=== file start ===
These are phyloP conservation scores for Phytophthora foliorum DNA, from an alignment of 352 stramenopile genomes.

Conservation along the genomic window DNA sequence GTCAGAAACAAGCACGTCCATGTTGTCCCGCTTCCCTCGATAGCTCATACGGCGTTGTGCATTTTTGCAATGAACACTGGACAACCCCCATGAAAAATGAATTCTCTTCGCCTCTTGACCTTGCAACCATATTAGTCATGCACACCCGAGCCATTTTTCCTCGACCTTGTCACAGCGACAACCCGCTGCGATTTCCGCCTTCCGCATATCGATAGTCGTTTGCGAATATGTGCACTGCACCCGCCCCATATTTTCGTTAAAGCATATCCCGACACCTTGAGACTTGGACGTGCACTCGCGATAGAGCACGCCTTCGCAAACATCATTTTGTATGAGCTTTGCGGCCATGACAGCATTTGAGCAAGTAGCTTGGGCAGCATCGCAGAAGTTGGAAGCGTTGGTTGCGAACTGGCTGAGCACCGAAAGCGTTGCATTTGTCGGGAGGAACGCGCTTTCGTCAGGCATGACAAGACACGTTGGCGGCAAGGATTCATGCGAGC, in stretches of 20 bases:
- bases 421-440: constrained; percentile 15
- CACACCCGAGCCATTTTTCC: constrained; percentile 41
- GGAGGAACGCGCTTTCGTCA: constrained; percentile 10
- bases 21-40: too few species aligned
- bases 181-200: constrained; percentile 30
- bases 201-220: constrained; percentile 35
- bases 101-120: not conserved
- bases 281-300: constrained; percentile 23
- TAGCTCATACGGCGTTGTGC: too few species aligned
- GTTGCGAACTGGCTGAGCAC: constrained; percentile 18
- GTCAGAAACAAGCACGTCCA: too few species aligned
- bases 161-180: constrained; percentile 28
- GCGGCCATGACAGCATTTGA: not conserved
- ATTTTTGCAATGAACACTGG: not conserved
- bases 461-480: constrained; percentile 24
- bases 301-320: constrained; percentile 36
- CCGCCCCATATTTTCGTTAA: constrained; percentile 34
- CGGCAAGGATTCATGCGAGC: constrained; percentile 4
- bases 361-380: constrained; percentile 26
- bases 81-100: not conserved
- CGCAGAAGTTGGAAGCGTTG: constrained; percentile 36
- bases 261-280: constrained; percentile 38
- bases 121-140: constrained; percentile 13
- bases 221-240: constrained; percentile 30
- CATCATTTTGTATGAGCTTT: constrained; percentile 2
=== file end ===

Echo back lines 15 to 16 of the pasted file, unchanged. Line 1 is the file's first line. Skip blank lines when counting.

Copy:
- GCGGCCATGACAGCATTTGA: not conserved
- ATTTTTGCAATGAACACTGG: not conserved